How Jillian Wright Bridged The Gap In A Billion Dollar Market


Jillian Wright's career may be long and winding, but it has only ever been dedicated to serving the people a unique and special spa experience.

Starting her first spa in 1999, there wasn't much competition by way of luxury spa treatments in midtown New York. She set up shop on 57th and Madison, in the back of a doctor's office.

“They just said here - have our recovery room. We believe in you," Wright recalls, “so I hit the pavement and started promoting myself. Back then, there wasn't a lot of competition - social media wasn't around."

In order to create a cult following and to get people talking, Wright called The Daily Candy in for a facial. Three weeks later and following an article on how wonderful their treatment was, Wright booked 100 facials in 24 hours. She hasn't stopped since.

Jillian Wright

Off the back of her spa success, 11 years later she decided to expand her entrepreneurial endeavours. And in 2010, there came the time to launch her very own skincare brand.

“I knew what my clients wanted and liked," she thought, and utilized this knowledge in her efforts to create a luxury line tailored to mimic those years of success in the spa.

But the landscape had changed. She admits to having believed people would come because of her name and the brand she had already built. But the competition was vast - the marketing more intricate, and the industry in beauty brand overload. There were so many more players in the skincare game to contend with.

“I was humbled," she laments - “I thought based on my reputation and years in the industry that if I built it they would come." In the new industry she was now trying to navigate, she uncovered the vast expanse of Indie beauty. What was Indie? Where did they fit - and where could Wright showcase the line along with similarly minded, small batch, luxury brands?

Having searched tirelessly, she found nothing suitable. There was no place for 'Jillian Wright Skincare' to call home. She desperately wanted to do a trade show. However, she comments “I didn't find one where I felt I fit in.“

“Why don't we have a platform?" she asked, “why don't we have somewhere to go?" And with that was her next business opportunity. If there was no trade show for her Indie brand to go - she would make a destination.

“Out of frustration," she said, “I'm going to start my own expo."

She had found over 400 brands after only a few days' worth of research and could not explain why there was no trade show in existence for these brands to showcase their full potential to the wider world.

“This is where I belong," she thought. She had found her calling, and it was marrying beauty and business - making a ton of connections along the way.

A client of five years at that stage, Nader Naeymi-Rad was the first person Wright would go to with her idea. This was back at the beginning of 2015, when her idea was a mere fledgling, with no financial backing or plan. He simply said - “why not?" and therein, the Indie Beauty Expo(IBE) was born, with Naeymi-Rad beside her as co-founder. The first show for a curated list of brands chosen by Wright herself, debuted August of 2015.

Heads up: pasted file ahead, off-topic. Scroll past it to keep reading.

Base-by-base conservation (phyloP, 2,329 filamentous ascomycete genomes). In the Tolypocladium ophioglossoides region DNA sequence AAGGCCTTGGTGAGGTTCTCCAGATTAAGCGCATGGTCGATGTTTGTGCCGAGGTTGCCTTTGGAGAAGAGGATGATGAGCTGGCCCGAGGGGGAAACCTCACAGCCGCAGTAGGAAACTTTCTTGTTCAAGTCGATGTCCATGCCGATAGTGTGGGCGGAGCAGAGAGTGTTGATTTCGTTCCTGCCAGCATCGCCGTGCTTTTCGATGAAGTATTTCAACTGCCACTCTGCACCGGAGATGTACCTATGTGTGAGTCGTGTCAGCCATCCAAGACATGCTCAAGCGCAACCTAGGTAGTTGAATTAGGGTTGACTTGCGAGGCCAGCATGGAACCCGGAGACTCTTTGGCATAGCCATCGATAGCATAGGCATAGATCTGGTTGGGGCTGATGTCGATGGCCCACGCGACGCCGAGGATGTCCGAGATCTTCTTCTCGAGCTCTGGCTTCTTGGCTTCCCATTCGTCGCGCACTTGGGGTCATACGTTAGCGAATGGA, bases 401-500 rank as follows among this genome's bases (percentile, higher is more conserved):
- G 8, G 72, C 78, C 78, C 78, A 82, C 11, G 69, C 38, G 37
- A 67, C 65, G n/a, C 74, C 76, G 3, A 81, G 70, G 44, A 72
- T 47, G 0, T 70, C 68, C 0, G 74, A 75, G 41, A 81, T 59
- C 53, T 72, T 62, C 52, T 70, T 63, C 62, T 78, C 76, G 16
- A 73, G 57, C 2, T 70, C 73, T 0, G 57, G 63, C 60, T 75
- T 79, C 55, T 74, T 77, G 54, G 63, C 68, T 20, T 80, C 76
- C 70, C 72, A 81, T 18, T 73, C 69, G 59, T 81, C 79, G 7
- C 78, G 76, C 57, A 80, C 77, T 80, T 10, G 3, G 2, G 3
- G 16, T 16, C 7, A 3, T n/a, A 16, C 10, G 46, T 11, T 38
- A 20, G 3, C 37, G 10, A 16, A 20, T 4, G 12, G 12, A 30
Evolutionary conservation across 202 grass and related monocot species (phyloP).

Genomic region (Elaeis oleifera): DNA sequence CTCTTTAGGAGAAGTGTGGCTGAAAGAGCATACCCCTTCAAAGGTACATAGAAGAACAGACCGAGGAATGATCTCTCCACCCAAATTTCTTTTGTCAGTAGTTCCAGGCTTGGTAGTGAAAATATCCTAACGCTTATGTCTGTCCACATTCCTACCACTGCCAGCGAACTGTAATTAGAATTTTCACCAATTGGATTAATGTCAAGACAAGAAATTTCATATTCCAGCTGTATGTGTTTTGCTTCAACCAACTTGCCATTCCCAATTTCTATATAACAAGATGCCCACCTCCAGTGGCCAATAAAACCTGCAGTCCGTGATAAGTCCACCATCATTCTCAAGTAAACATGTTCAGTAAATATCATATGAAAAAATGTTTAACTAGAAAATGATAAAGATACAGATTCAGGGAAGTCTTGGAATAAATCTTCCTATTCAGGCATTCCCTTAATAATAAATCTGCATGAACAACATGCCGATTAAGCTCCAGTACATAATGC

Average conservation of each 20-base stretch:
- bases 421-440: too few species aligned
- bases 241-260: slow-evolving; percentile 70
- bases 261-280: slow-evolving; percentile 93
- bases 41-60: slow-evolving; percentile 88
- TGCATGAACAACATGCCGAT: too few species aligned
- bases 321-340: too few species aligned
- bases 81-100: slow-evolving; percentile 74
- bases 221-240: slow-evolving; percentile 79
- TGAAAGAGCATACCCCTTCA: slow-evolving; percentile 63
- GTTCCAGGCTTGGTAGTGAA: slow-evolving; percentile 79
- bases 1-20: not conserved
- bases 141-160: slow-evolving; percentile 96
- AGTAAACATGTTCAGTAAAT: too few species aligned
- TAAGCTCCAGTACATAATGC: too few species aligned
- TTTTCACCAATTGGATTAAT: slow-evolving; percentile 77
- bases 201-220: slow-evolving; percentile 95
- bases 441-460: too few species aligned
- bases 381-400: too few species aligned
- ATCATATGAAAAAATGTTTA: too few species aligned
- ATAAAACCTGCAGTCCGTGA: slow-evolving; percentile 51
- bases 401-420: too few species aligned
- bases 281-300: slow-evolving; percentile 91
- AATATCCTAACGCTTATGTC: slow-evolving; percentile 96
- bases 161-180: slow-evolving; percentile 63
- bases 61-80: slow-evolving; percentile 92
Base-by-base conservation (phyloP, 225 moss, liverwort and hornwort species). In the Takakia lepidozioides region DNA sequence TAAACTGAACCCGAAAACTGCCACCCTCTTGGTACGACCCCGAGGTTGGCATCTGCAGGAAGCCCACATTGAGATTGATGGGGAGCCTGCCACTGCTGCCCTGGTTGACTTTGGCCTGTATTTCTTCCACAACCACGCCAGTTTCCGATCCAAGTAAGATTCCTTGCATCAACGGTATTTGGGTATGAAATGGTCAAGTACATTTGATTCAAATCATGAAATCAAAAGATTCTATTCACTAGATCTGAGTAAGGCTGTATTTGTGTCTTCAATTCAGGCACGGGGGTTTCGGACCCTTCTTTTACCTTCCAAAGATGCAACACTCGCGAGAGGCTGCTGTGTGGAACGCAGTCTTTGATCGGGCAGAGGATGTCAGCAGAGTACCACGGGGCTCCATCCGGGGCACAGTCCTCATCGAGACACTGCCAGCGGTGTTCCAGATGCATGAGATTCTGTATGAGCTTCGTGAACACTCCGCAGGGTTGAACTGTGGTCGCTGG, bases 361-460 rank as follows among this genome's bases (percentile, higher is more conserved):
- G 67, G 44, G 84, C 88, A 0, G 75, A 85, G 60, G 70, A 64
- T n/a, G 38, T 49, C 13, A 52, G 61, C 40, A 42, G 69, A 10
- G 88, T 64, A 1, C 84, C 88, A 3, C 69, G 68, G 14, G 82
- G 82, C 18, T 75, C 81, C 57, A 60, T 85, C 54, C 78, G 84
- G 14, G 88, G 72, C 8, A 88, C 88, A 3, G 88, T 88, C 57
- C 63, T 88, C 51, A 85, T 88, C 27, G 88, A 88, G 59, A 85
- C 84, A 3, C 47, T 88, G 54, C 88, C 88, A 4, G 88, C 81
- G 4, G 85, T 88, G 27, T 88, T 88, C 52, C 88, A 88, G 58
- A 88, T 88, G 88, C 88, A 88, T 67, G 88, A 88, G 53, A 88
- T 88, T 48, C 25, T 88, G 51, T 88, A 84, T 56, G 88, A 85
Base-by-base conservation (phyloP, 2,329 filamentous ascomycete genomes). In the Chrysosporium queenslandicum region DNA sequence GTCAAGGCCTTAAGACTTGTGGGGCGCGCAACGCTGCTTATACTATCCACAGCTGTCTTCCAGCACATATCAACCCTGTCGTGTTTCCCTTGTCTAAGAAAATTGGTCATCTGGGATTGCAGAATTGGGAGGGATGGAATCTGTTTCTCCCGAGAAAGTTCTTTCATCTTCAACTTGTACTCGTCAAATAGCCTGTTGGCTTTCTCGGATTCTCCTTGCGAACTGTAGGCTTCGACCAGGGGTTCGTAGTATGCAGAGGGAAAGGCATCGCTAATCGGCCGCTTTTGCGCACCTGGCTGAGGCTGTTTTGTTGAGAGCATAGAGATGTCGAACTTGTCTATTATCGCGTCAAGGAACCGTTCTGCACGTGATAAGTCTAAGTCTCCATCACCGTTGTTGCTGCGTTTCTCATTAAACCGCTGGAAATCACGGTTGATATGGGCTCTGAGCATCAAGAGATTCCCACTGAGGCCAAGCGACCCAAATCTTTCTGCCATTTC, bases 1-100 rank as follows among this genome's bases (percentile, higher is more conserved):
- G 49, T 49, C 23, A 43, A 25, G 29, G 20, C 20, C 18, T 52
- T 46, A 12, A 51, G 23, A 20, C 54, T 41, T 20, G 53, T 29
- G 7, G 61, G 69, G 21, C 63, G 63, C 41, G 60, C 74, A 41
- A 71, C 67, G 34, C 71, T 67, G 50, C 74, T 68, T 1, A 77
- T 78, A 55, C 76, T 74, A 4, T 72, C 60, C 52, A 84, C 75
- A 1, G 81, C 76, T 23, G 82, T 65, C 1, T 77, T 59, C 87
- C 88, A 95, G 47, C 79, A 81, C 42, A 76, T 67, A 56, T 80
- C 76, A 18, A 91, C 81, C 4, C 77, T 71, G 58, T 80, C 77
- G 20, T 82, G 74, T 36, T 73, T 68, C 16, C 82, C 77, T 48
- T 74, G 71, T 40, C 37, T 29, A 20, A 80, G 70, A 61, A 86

There's so much to be excited about," she comments as she looks back on what has now been four beauty expos, between Los Angeles and New York, each getting better and broader as they go. The database she compiled that originally contained 400 brands now contains 4000 and will not likely slow down in growth.

The expos aren't simply brand displays, however. Wright wanted to build a show that would teach, sell, network and become profitable for participants. Every brand would be working toward one goal - to sell - but by involving themselves in the show they would also become involved in panels and seminars about the industry and navigating the dense market that accompanies it. Bobbi Brown, having just relinquished ties with her namesake brand, spoke at the last expo alongside a panel of industry vets.

When asked about her favorite brands, there were simply too many to feature. Success stories however are uniquely incredible and Wright brimmed with stories from post-show expansion and brick-and-mortar brand pick-up.

Take Linda Treska for example; Founder & CEO of Pinch of Colour, who arrived at IBELA for the first time with just two products in hand.They were hand-made samples of their first Waterless color cosmetics line. Meeting with vendors, buyers, bloggers and press while there meant they would ultimately be under much pressure to produce more goods, and a sellable product, before the next expo in New York. During the months in between, they worked tirelessly to present a more professional and well-rounded approach to the line, and after IBENY, they are now selling at INUF Skincare in Hong Kong, Francesca's Collection, and Anthropologie.

Of IBE, Treska says, “it's the best show out there." And indeed Wright has become the go-to person for luxury indie brands looking to break into the wider market. Given this, she is currently setting her sites further afield for the next expos, and has people working in Europe to decide on a venue for her debut there. Her first show In Dallas will take place in three weeks also - her latest expansion in the U.S, on May 9-11. As long as there are Indie beauty brands, this lady looks to be the one that will lead the industry. Props to Wright for noticing the gap in the billion dollar market.